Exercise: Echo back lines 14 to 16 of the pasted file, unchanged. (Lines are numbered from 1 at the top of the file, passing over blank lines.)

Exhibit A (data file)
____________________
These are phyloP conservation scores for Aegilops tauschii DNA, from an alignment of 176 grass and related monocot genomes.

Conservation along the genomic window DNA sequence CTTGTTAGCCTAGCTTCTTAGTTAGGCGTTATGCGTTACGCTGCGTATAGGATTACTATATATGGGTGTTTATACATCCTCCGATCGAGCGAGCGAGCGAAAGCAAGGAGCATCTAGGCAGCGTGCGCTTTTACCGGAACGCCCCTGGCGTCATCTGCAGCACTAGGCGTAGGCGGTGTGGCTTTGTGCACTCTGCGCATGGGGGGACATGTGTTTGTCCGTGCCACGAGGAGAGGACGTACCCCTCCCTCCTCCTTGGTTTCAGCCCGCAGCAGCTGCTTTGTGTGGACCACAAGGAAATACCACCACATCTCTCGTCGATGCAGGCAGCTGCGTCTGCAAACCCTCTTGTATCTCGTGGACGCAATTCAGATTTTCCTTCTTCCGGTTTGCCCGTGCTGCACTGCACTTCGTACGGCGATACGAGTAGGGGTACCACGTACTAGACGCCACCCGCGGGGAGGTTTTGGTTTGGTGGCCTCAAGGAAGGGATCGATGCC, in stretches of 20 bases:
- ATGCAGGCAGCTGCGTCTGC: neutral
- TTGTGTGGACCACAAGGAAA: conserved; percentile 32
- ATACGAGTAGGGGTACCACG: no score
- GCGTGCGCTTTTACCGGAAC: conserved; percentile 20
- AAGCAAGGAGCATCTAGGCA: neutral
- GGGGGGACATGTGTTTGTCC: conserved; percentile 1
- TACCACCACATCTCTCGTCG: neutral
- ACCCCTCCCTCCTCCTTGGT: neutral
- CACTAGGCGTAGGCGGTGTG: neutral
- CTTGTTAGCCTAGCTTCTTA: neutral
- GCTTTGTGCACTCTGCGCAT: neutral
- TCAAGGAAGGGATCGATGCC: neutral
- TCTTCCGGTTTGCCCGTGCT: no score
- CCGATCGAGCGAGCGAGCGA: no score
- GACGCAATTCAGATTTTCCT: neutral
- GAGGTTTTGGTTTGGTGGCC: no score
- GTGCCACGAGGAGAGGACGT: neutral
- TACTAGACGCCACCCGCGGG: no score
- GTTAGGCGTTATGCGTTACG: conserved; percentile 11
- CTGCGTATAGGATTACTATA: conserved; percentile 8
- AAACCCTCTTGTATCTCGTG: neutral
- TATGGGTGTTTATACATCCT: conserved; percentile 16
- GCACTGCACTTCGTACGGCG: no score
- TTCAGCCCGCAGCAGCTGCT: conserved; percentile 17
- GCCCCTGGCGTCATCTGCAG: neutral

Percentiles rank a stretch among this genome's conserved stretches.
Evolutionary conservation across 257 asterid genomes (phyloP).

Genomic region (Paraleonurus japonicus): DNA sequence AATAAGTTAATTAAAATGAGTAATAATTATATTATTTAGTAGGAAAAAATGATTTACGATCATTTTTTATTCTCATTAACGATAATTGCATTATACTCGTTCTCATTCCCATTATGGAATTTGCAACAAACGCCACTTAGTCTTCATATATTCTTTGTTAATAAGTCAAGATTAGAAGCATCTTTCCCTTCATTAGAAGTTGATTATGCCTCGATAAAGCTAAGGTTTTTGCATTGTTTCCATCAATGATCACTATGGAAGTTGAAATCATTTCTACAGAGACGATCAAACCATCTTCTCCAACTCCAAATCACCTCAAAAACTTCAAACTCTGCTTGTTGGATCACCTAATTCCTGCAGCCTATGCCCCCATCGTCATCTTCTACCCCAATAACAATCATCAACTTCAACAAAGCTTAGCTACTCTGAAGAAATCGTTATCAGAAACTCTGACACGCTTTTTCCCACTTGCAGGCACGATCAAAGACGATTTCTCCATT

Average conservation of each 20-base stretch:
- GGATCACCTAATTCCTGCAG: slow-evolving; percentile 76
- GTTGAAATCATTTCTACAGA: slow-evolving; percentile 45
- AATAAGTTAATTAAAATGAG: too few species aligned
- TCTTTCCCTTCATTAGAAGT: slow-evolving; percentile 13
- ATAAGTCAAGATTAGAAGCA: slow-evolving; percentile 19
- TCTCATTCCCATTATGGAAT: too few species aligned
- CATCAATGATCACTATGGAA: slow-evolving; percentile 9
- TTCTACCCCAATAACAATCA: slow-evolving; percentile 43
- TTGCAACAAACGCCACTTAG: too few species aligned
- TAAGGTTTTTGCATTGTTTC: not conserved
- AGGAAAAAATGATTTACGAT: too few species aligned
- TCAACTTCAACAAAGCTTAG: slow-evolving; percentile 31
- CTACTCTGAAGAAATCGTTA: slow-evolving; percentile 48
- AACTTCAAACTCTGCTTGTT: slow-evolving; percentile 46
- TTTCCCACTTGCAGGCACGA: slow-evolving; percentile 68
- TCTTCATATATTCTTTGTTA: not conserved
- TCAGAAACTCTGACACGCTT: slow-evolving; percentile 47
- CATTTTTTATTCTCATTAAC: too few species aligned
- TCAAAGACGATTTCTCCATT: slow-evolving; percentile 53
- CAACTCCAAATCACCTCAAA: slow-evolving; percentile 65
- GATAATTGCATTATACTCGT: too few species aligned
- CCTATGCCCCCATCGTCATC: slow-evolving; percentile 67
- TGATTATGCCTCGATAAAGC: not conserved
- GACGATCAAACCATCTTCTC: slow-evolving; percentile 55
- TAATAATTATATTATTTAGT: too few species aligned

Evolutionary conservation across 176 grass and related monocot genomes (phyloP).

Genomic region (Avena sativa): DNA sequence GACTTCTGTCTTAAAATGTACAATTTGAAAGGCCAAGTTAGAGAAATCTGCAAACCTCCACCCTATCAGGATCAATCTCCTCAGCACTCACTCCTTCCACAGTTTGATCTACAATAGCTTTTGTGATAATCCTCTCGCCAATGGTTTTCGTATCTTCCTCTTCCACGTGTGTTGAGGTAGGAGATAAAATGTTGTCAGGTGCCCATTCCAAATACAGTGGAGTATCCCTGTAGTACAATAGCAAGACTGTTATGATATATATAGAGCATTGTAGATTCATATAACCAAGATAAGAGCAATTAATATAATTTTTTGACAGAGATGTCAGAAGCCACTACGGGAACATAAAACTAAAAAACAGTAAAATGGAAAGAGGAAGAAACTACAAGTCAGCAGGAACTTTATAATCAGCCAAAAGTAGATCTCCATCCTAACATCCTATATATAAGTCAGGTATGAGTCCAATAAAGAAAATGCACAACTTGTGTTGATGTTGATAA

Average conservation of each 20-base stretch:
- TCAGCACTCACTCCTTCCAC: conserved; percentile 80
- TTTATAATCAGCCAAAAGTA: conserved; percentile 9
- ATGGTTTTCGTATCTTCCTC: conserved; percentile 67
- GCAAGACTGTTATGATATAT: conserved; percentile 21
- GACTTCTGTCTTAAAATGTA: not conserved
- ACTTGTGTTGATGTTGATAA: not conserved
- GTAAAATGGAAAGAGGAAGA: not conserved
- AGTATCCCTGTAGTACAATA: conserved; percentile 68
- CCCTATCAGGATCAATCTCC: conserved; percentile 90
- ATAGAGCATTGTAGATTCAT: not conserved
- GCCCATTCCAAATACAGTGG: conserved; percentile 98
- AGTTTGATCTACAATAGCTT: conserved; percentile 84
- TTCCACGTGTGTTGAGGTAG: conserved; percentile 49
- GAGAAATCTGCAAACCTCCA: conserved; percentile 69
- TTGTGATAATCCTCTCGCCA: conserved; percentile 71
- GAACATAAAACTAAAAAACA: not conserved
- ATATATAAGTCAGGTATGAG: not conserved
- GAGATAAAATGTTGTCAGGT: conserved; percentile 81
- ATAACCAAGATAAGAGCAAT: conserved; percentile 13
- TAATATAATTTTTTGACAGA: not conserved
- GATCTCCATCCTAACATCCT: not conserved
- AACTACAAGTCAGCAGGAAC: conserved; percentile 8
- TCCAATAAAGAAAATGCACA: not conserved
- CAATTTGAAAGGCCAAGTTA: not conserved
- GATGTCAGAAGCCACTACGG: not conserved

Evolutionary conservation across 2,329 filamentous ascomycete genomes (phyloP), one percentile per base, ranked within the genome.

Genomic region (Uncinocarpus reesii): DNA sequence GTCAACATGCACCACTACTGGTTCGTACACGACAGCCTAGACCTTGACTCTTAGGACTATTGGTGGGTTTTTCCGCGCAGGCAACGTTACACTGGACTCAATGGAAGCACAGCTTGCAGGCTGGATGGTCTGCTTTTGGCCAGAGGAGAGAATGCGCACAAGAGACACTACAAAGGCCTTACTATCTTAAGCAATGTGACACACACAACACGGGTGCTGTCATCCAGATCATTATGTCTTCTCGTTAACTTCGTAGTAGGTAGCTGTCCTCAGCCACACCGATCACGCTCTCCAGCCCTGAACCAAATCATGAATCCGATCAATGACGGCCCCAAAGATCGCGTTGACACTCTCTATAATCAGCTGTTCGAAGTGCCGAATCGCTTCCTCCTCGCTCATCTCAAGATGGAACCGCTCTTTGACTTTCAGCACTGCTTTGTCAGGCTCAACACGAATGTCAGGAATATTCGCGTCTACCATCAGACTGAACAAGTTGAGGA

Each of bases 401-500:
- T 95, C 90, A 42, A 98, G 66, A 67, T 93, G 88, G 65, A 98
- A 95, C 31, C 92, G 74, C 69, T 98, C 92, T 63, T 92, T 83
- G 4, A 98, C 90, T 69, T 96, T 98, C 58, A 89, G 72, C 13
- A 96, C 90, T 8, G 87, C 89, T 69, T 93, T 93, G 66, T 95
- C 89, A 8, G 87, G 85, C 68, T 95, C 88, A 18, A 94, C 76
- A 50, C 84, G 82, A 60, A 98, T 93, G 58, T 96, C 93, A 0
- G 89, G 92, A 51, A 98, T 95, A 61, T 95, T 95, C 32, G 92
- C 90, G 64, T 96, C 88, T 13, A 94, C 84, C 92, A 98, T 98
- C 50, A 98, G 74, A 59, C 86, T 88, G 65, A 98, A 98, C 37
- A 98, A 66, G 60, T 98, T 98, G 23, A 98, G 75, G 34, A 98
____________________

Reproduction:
- TCAAGGAAGGGATCGATGCC: neutral
- TCTTCCGGTTTGCCCGTGCT: no score
- CCGATCGAGCGAGCGAGCGA: no score